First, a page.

I really appreciate everyone who has, or will in future, followed along as I blogged about scripture studies. I am transitioning out of that format and will instead be blogging about general interest and current affairs secular topics. But before that, I’m going to be blogging about the ideas of my former professor the Canadian postmodern philosopher David Goicoechea and some of his ideas on Paul, Mark, and Matthew. If you’ve been following along we first encountered him with ideas about the Q source and Nietzsche:
His project was to rethink the New Testament writings through the lens of agape (selfless love), especially love of one’s enemy. So, here is post 1 on Goicoechea and Paul:
Goicoechea points out that just as the transformed Roman soldier looks up at the crucified Jesus in Mark and sincerely says “Truly this man is the son of God,” the parallel death of Luke’s Jesus by Stephen in Acts is going to come back to occasion Saul’s conversion when Stephen says :
- As they were stoning him, Stephen said “Lord Jesus, receive my spirit.” Then he knelt down and said out loud, “Lord do not hold this sin against them.”
This initially unnoticed act of moral influence is going to allow Paul to see the face of Stephen in the risen Christ who does not condemn Paul, but questions him “Why do you persecute me?”
Goicoechea brings out the agape love of enemy theme that was so important to us when we looked at Nietzsche and Q in previous posts, but this time with Paul:
- Paul had always believed in the Jewish double command of love: Love the Lord, your God, with your whole heart, mind and soul and your neighbor as yourself. (Deut 6:5 and Lev 19:18) What happened when he experienced Jesus’ love in Stephen is that Paul’s understanding of “neighbor” began to change. The Jew thought that his neighbor was his fellow Jew. But Stephen loved each and every person as his neighbor and he especially loved his enemies and his persecutors (76).
- Paul’s conversion took him to a new solution to the problem of suffering which he saw in Stephen and in Jesus who showed that a passionate and graceful suffering for others was a way of loving that could reveal the worth of all suffering. Just as Stephen had lovingly suffered for Paul so now Paul spent his life suffering for others to teach them its worth. (pp. 78-79).
It is this universal love that Paul is going to encourage the Thessalonians to strive for. Paul shares his mission statement with the reader and how the Roman/Stoic ideal of Universal love can be realized. Goicoechea comments that:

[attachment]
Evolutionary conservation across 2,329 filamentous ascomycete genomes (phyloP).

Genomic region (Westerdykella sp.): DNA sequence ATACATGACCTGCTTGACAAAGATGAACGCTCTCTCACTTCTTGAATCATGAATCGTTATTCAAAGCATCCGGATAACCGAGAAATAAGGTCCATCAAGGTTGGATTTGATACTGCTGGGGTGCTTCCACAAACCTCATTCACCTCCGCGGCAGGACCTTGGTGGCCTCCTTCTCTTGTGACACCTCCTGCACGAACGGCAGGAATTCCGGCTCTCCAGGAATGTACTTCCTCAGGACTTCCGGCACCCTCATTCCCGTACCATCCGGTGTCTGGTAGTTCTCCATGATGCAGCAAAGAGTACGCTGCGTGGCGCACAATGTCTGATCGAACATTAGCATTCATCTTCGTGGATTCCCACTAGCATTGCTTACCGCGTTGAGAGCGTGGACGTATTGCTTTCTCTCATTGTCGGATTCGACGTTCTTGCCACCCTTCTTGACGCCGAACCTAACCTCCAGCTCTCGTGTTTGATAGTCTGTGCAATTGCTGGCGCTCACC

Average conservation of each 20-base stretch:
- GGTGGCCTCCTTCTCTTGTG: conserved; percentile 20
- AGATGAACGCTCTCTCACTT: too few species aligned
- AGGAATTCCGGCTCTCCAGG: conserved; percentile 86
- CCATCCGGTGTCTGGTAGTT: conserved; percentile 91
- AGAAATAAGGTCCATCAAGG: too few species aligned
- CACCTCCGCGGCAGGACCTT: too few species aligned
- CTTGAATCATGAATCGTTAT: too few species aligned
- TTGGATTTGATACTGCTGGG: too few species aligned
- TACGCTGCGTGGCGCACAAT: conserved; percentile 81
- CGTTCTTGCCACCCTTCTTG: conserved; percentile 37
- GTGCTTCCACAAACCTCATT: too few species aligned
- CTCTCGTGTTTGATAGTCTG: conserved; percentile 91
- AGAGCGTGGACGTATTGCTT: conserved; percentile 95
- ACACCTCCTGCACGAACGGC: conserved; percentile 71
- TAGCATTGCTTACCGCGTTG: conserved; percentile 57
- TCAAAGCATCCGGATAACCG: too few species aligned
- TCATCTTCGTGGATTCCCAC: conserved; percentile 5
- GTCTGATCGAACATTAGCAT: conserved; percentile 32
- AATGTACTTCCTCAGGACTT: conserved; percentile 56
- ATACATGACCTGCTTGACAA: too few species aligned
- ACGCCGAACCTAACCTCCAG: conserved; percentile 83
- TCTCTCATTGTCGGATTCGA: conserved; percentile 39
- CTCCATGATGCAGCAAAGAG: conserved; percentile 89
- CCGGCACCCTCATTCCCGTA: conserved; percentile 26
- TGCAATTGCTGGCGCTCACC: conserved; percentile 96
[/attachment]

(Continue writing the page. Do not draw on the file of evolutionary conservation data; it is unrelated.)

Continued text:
- Saul turned away from his old ways of negativity to his new life and mission of love when he beheld the loving face of the persecuted Stephen, when he was called by the Resurrected Christ and when he was served with love by Ananias and the little Christian community…Paul’s letter to them is written in the form of a prayer for them: “May the Lord be generous in increasing your love and make you love one another and the whole human race as much as we love you” (1 Thess 3:12). This is the new Christian Gospel for which Paul is constantly on a mission and for which he is constantly working and praying with great energy and most passionate urgency. This prayer is his mission statement and it must be a prayer… As a Jew and as a Greek with both of those languages as his mother tongue Saul would never have dreamed of loving all other persons as his neighbor and as his own, but this new love is the fulfillment of those old loves which always distinguished Jew and Gentile, and Greek and Barbarian and now for Paul the Roman and Stoic idea of universal love can really happen. (pp. 83-84).
It is the transformational love that a victim can gift a persecutor, transfiguring the persecutor into the apostle, that we are interested in here.
Goicoechea, David. Agape and Personhood: with Kierkegaard, Mother, and Paul (A Logic of Reconciliation from the Shamans to Today) (Postmodern Ethics Book 2). Pickwick Publications, an Imprint of Wipf and Stock Publishers. Kindle Edition.
*** NEXT TIME, GOICOECHEA AND PAUL PART 2